MPI Launches Effort to Raise Awareness and End Human Trafficking

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MPI Launches Effort to Raise Awareness and End Human Trafficking

By Rich Luna | Jul 30, 2020

A group of MPI members has created a resource page designed to educate and raise awareness within the meeting and event industry about human trafficking.

The first public release of work from MPI’s Anti-Human Trafficking Committee is MPI Human Trafficking Resources: Raise Awareness. End Human Trafficking. This robust resource page was launched Thursday to coincide with the United Nations’ World Day Against Trafficking in Persons.

The MPI committee, led by Rob Adams (MPI Kansas City Chapter) from the association’s International Board of Directors (IBOD) and chaired by Cindy Wallace (MPI Oregon Chapter), plans to create an education-in-a-box that can be shared and implemented with each of MPI’s 70 worldwide chapters and clubs.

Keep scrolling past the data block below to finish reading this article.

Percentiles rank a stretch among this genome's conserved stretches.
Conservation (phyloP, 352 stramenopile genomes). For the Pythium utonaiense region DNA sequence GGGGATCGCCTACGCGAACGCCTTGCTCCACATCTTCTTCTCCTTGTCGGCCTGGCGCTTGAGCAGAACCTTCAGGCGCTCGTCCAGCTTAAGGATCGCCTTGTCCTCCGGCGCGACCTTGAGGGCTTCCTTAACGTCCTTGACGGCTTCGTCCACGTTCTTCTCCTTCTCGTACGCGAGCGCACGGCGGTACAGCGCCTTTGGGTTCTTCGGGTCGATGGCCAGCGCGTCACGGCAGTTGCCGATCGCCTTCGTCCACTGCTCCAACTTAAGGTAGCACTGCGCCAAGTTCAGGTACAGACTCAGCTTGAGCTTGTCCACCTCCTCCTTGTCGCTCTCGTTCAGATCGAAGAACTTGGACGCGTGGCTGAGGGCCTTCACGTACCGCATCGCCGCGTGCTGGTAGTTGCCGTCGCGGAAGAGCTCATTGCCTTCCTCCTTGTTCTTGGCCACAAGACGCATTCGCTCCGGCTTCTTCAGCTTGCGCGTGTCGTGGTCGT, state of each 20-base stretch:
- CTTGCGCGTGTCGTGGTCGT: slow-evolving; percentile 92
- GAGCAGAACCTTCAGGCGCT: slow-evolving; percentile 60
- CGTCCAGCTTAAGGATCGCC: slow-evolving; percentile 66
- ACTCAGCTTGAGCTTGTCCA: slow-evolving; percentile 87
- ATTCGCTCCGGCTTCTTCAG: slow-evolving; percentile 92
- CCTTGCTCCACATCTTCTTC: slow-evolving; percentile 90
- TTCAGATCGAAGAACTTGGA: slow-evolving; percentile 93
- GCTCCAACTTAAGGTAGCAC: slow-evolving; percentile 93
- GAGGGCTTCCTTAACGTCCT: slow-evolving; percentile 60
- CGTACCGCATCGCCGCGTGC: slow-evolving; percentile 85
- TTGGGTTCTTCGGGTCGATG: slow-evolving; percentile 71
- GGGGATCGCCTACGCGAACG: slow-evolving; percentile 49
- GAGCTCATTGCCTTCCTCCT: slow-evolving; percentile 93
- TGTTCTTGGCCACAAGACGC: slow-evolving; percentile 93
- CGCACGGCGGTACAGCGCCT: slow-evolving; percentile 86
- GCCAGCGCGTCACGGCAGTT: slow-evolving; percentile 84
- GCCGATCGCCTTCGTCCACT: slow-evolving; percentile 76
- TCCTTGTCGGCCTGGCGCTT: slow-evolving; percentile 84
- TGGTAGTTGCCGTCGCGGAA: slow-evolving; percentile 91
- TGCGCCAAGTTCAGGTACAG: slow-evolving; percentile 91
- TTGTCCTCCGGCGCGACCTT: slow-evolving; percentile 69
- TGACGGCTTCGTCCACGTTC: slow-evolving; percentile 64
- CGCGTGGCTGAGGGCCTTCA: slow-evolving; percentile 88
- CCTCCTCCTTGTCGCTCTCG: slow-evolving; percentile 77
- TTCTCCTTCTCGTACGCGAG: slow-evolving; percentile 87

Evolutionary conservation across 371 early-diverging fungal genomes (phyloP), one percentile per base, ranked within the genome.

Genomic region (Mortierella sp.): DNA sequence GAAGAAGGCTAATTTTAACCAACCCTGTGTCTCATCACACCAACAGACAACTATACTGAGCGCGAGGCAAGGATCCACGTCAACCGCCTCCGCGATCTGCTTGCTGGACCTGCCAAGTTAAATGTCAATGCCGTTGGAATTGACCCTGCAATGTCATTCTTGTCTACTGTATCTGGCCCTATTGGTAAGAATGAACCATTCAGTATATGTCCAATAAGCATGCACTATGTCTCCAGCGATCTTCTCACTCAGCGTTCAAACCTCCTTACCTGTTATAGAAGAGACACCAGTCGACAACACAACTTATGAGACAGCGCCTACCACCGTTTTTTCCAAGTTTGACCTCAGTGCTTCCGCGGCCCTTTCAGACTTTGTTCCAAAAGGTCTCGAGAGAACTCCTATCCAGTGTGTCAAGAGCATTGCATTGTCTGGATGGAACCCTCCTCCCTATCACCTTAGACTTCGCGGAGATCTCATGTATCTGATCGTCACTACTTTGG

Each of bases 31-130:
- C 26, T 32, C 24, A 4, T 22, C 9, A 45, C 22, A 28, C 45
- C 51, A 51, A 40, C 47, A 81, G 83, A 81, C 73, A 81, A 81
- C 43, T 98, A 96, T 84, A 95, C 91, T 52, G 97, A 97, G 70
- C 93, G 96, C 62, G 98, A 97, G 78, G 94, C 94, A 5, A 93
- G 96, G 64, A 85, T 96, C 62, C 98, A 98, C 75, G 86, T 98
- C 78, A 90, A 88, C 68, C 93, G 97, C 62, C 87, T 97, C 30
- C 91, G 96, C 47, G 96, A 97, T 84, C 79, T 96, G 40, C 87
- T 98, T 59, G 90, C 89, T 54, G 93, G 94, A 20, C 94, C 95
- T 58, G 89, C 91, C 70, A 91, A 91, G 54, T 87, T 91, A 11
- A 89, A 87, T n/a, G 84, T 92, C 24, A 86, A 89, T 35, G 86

“Once you hear about human trafficking, you can’t un-hear it,” Wallace said. “It will stick with you forever, and I think that’s a good thing. The more we educate others, not just only our members, the more chance we have of helping people.”

Assessing the full scope of human trafficking is difficult because so many cases so often go undetected.

She said the committee, made up of 18 members with IBOD and Global staff support, committed to raising awareness within MPI chapters and their communities by creating an education-in-a-box that can be implemented with each chapter worldwide. The components will include a focus on identifying victims, and if a victim is identified, what should be done. Over the next year, the committee is encouraging each chapter to host an education session. The committee is also planning engagement at MPI’s World Education Congress in Grapevine this November.

“We’ve created and vetted education and training resources, facts and information, guides, toolkits and even have calls to action for members and their chapters in case they don’t know where to start,” Wallace said. “Our goal was to provide resources that we can trust and present information in a non-intimidating manner. Everyone has their own knowledge, perspective and perhaps apprehension around this topic, and we want to be sensitive to that and ensure that our members feel welcome while on the webpage and with the information it contains.”